Rocky Boy Tribe
Chippewa Indians of

Misipawistik First Nation

Located in the western part of central Manitoba, is the Ojibwa Treaty 1 Reservation community known as Misipawistik. The population is 1,019 according to the 2011 census. That does not include the Misipawistik citizens who live in white communities. Below is an excerpt from text from 1875's Treaty 5. What you must understand and not be fooled by, is the information regarding the mouth of Saskatchewan River. It's located where Misipawistik is. It clearly tells you it was Saulteaux Ojibwa's who signed that treaty. However, the Indians living at Misipawistik think their Cree. We know better however. Why? We have proof. That's where whites are fooling you. When you read Treaty 5's excerpt text below (it is in green text color), remember that the mouth of Saskatchewan River is located at Misipawistik. They, the whites, are liars. They are fooling you into accepting a Cree identity. Ojibwa leaders would never accept land allotments. They knew better. Those whites lied.

In Ojibwa, Saskatchewan means little (sas or sis), big or great (kat-che or kit-chi), branch (wan), and river (si-pi). Translated, it means "Little Big Branch River." It refers to North Saskatchewan River and South Saskatchewan River or it's branches. It has the coordinations of 5314'6.00"N 105 4'58.00"W where it branches in Saskatchewan. South Saskatchewan River flows southwest to the Ojibwa's Muskoday Reserve. North Saskatchewan River flows west to the Rocky Mountains. Of course, in Ojibway, it can be written as follows: Kat-che-wa-niiz Sip-pi. It means "Big Little Branch River." However, Ojibway People used "Little Big Branch River" or "Sas-kat-che-wan Sip-pi."

Treaty 5

We, the Band of the Saulteaux Tribe of Indians residing at the mouth of the Saskatchewan River, on both sides thereof, having had communication of the foregoing treaty, hereby, and in consideration of the provisions of the said treaty being extended to us, transfer, surrender and relinquish to Her Majesty the Queen, Her heirs and successors, to and for the use of the Government of Canada, all our right, title and privileges whatsoever, which we have or enjoy in the territory described in the said treaty, and every part thereof, to have and to hold to the use of Her Majesty the Queen and Her heirs and successors for ever. And Her Majesty agrees, through the said Commissioners, to assign a reserve of sufficient area to allow one hundred and sixty acres to each family of five, or in that proportion for larger or smaller families-such reserve to be laid off and surveyed next year on the south side of the River Saskatchewan.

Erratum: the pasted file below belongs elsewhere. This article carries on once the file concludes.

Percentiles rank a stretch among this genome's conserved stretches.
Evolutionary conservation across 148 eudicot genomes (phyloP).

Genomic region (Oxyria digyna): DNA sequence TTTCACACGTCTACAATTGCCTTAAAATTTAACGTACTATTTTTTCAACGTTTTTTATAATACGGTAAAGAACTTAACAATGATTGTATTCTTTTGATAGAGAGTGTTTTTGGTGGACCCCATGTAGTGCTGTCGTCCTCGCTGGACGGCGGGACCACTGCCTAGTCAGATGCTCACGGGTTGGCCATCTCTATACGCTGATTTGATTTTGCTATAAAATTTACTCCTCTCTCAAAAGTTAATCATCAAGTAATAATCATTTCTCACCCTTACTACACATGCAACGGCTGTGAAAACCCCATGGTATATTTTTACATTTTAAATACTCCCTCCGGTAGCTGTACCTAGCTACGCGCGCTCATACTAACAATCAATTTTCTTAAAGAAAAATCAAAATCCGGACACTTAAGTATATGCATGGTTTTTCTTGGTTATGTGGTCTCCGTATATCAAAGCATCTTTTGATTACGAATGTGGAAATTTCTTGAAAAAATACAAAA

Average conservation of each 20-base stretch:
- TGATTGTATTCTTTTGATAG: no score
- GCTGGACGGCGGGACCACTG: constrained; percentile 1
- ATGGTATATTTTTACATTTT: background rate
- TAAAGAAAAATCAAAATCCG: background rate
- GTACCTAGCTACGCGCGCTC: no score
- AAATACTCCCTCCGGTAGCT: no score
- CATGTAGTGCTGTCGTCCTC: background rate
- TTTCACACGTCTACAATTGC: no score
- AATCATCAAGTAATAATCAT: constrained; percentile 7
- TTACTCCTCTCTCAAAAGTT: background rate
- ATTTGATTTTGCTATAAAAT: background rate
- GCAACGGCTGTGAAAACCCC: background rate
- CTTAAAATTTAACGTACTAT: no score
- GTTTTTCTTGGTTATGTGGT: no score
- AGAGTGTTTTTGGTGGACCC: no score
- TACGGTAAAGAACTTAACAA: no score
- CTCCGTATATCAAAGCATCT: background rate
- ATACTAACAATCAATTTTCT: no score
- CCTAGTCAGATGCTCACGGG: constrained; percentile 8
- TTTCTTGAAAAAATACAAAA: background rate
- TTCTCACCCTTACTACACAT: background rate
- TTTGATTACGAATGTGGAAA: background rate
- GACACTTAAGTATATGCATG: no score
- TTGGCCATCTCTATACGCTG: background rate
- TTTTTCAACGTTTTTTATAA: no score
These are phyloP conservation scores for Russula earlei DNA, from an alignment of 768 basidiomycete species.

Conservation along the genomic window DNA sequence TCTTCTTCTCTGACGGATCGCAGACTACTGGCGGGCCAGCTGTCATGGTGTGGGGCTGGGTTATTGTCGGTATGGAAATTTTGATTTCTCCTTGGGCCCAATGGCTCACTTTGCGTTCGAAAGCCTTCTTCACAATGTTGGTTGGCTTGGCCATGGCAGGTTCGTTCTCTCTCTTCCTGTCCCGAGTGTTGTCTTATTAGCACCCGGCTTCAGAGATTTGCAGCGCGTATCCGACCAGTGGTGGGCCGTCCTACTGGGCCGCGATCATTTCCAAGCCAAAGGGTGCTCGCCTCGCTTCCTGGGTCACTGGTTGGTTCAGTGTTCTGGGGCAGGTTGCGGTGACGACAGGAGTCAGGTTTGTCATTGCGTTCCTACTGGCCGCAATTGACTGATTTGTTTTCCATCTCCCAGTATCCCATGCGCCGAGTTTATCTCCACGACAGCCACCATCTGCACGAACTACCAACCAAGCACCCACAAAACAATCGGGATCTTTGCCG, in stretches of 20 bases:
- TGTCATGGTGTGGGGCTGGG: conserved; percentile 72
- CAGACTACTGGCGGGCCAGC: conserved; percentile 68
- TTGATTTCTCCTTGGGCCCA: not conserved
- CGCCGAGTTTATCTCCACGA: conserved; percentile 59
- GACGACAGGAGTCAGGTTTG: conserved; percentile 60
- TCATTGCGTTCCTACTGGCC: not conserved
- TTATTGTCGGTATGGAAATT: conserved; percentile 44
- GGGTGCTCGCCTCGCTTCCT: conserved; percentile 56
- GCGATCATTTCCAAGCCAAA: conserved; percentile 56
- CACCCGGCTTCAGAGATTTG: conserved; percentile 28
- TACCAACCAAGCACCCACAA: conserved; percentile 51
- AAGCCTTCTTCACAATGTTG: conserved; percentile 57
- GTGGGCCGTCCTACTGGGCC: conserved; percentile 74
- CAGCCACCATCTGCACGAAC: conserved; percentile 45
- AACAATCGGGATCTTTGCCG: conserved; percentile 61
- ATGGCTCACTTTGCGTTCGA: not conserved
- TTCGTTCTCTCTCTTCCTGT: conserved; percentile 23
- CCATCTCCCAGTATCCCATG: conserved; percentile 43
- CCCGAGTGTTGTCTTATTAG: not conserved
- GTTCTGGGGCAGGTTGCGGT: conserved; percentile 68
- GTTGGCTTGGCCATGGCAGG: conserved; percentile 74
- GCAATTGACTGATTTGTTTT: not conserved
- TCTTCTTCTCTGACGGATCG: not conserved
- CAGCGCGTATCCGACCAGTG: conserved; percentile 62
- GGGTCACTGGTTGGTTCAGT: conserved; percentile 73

And having regard to the importance of the land where the said Indians are now settled in respect of the purposes of the navigation of the said river and transport in connection therewith, and otherwise, and in view of the fact that many of the said Indians have now houses and gardens on the other side of the river and elsewhere which they will abandon, Her Majesty agrees, through Her said Commissioners, to grant a sum of five hundred dollars to the said Band to be paid in equitable proportions to such of them as have houses, to assist them in removing their houses to the said reserve or building others.

And the said Indians, represented herein by their Chiefs and Councillors, presented as such by the Band, do hereby agree to accept the several provisions, payments and other benefits as stated in the said treaty, and solemnly promise and engage to abide by, carry out and fulfil all the stipulations, obligations and conditions therein contained, on the part of the said Chiefs and Indians therein named, to be observed and performed, and in all things to conform to the articles of the said treaty as if we ourselves had been originally contracting parties thereto.

IN WITNESS WHEREOF, Her Majesty's said Commissioners and the said Indian Chief and Councillors have hereunto subscribed and set their hands, at the Grand Rapids, this twenty-seventh day of September, in the year of Our Lord one thousand eight hundred and seventy-five.

Signed by the parties in the presence of the undersigned witnesses, the same having been first explained to the Indians by the Honourable James McKay.

PETER BEARDY, Chief, his x mark
ROBERT S. ANDERSON, Councillors his x mark

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